For Brazil’s two biggest banks by market value, good news on profitability isn’t translating into higher share prices.
Itau Unibanco Holding SA has tumbled 14 percent since the start of trading on Aug. 4, when it reported the best return on equity in seven years. Banco Bradesco SA is down 17 percent since posting its highest ROE since 2011.
“The market is skeptical and concerned that those results won’t be sustainable,” Tito Labarta, an analyst at Deutsche Bank AG, said in a phone interview from New York. “You will see a weaker macro environment and further asset quality deterioration.”
Brazil’s economy will probably contract this year and next, the first two-year streak since the Great Depression, analysts surveyed by the central bank predicted. Yet bank profitability is holding at multi-year highs, bolstered by rising fee income, higher net interest margins and gains from proprietary trading, as well as lower costs and tax payments.
Warning signs are flashing: Almost half the companies in Brazil, or about 3.9 million firms, aren’t paying at least part of their debts on time, as higher interest rates boost costs and revenue declines because of the economic contraction, according to credit-data provider Serasa Experian.
In just one example, PDG Realty SA Empreendimentos e Participacoes, a real estate developer, said earlier this month it hired Rothschild to restructure its 5 billion reais ($1.4 billion) of debt.
Rising unemployment is having the same effect on individuals, with the jobless rate in July climbing to a five-year high of 7.5 percent. Itau said in its earnings release that debt overdue more than 90 days increased for the first time since the third quarter of 2012 and bad-loan provisions climbed.
Marcelo Kopel, Itau’s director of investor relations, said the bank, as a publicly traded company, can’t release guidance for return on equity.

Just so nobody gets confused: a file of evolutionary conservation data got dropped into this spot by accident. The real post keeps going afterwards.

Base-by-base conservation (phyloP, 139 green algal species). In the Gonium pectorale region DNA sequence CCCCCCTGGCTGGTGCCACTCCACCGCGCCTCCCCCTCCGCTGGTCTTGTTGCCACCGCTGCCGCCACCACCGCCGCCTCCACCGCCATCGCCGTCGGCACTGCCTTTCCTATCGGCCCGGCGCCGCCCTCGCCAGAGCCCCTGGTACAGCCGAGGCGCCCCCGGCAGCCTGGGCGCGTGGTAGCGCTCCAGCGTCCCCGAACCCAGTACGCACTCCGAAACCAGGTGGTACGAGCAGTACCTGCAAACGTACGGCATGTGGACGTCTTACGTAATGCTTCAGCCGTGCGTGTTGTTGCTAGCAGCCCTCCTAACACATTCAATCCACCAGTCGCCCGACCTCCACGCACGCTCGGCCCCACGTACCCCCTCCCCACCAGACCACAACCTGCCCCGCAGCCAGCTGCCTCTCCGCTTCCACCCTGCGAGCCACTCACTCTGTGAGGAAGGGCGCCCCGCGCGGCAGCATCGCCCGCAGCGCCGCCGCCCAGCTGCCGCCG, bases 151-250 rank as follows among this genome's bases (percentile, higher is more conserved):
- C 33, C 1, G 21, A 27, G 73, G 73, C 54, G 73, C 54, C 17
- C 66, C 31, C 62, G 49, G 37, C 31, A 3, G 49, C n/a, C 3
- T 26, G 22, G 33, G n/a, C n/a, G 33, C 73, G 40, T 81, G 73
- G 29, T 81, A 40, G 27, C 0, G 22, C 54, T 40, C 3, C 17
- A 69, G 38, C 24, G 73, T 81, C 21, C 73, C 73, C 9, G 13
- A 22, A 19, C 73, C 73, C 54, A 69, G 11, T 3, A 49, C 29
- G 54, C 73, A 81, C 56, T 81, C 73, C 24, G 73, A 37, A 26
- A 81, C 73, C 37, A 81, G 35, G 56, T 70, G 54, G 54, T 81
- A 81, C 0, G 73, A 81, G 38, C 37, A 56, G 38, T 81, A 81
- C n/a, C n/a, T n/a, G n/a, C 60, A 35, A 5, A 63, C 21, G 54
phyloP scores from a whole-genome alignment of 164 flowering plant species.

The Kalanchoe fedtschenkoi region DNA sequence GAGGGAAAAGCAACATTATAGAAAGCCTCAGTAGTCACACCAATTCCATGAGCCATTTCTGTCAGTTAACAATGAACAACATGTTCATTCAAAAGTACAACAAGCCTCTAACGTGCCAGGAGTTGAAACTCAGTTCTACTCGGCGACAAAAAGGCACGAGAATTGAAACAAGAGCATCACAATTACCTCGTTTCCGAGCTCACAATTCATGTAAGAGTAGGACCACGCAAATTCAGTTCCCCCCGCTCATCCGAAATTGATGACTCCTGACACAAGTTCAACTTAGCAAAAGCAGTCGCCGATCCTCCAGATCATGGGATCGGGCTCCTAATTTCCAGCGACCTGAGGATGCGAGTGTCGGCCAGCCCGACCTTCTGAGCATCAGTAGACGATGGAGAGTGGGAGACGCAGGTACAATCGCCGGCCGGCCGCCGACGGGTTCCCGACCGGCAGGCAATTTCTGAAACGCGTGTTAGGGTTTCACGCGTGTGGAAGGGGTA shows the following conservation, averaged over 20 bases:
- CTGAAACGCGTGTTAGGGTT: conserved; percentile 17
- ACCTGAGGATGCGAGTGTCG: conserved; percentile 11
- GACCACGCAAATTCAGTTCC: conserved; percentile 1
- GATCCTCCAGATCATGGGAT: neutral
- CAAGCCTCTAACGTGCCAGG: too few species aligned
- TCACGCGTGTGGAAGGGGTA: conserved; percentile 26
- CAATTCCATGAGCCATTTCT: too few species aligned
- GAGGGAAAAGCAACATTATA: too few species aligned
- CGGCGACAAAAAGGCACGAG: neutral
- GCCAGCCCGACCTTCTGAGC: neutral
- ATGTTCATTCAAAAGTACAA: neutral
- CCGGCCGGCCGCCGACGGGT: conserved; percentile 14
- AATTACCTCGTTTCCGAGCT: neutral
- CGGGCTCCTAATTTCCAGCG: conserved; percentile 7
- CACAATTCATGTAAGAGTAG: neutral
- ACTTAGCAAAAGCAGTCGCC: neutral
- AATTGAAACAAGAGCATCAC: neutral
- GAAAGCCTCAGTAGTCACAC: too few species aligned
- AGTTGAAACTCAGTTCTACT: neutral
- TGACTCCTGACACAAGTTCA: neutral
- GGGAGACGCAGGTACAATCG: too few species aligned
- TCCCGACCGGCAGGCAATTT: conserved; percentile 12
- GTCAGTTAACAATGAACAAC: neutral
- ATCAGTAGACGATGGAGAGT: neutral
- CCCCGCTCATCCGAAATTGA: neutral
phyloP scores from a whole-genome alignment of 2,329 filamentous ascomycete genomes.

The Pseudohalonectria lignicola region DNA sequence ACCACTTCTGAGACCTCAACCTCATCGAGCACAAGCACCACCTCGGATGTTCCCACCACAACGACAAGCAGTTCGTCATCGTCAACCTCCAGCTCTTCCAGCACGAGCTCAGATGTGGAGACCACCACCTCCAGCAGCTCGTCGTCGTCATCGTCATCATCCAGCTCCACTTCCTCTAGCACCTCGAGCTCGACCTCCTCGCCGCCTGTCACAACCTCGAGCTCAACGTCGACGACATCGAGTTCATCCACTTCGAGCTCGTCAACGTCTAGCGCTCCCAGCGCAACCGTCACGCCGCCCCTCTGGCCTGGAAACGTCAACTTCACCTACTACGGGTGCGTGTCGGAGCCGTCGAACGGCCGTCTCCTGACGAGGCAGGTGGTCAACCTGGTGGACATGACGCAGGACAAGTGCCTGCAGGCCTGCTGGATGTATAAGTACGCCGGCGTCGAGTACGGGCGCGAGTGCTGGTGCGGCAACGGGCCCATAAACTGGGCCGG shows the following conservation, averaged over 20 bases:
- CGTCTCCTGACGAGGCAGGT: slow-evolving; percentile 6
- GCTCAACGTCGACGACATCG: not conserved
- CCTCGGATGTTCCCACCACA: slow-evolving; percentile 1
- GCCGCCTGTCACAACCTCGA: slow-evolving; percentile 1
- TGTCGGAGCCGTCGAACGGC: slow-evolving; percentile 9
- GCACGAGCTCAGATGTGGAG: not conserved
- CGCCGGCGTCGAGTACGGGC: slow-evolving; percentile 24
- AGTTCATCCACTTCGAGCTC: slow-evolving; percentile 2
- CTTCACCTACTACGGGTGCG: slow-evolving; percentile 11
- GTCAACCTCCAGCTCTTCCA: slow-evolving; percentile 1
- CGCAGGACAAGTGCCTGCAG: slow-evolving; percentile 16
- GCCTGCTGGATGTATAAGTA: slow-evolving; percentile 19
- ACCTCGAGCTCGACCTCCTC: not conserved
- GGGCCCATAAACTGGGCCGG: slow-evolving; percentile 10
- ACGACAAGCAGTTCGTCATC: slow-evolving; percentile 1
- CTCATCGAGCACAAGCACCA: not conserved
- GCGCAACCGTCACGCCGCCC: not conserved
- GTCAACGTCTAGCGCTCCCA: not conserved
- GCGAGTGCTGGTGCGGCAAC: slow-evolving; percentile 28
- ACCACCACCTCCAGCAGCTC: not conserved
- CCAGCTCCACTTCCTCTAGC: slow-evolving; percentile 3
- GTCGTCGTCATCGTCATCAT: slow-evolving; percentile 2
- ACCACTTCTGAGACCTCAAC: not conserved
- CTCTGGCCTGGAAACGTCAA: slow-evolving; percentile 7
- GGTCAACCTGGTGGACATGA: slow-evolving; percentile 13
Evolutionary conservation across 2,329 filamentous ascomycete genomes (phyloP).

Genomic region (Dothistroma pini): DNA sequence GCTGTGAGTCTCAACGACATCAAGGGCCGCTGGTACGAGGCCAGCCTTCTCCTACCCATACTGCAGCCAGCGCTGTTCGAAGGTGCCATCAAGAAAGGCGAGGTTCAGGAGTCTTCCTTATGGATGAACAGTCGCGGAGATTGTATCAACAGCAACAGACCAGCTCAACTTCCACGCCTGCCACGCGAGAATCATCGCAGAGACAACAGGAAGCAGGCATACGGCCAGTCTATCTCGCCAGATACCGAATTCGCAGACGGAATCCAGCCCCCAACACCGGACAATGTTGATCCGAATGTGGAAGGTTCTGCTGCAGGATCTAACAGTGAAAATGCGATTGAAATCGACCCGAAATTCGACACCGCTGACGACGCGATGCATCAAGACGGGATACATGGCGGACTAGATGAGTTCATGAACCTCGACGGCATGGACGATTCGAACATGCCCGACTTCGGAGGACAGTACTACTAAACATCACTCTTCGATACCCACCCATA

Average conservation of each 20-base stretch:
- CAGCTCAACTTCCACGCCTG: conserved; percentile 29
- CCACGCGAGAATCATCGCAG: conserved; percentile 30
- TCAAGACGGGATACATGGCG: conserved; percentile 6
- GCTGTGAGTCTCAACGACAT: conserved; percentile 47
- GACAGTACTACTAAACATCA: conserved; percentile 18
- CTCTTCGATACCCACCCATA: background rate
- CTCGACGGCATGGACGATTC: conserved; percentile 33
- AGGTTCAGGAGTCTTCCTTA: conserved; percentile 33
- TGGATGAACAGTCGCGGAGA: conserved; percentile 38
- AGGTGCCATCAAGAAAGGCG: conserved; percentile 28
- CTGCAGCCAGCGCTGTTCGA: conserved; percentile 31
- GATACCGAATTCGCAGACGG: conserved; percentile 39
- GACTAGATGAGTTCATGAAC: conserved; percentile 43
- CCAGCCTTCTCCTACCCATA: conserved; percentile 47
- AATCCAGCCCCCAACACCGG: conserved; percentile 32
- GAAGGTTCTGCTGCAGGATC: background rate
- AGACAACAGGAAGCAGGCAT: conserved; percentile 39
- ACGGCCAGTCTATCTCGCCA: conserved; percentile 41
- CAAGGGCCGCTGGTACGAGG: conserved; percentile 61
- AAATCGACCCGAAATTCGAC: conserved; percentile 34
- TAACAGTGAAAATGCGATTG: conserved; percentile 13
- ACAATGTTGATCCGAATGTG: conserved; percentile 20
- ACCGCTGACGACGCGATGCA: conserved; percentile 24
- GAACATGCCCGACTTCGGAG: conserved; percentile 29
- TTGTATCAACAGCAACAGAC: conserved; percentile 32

“Our focus is to generate more value for shareholders by strengthening our strategy of managing lower-risk assets and providing service, while keeping our discipline on expenses,” Kopel said in an e-mailed statement.
Itau’s return on equity was 24.8 percent in the second quarter, up from 24.5 percent in first three months of 2015 and the highest in seven years, according to Deutsche Bank calculations, which exclude one-time items.
Higher spreads on loans and bigger gains on proprietary trading were the main contributors, according to Max Bohm, an analyst at Sao Paulo-based consulting firm Empiricus Research.
Yet the positive results aren’t showing up in the share price, which is down six percentage points more than the benchmark Ibovespa index since the start of the year. At Bradesco, the gap is 10 percentage points.
Bradesco, which gets about 30 percent of revenue from its insurance business, has also been posting gains from credit-card fees and asset management, according to Bohm. Its ROE rose to 22.7 percent in the second quarter from 22.3 percent in the first. Excluding one-time items, the Osasco-based bank had a 21.1 percent return on equity last quarter, the highest in four years, according to Deutsche Bank’s calculations.
“Bradesco and Itau have been expanding credit only in lower-risk areas, so they’ve been able to keep asset quality under control with only some modest deterioration for Itau,” Labarta said. “Fee-based income has been growing at a high-single-digit, low-double-digit pace, and expenses also have been under control.”
Also weighing on profitability prospects for Bradesco is its acquisition of HSBC Holdings Plc’s money-losing Brazil unit for $5.2 billion in cash, according to Labarta.
“At the price paid, which seems high, the bank will really have to deliver significant synergy gains to increase earnings per share by 2017,” Labarta said. “It’s always challenging integrating banks. There will be some overlap in people and branches during a period of time, the economy is in recession, banks are not growing — that adds to the challenge.”
An official at Bradesco declined to comment.
State-owned Banco do Brasil SA, Latin America’s largest bank by assets, has been more aggressive in making loans in recent years, and the national recession is taking a bigger toll on profitability. ROE at the Brasilia-based bank fell to 14.1 percent in the second quarter from 16.1 percent a year earlier as it increased money set aside for bad loans 21 percent, to 5.53 billion reais.
An official at Banco do Brasil declined to comment.
“There is a huge increase in non-payment rates all over the economy, and no doubt that will have a bigger and bigger impact on banks’ balance sheets, reducing their profitability,” Bohm at Empiricus Research said.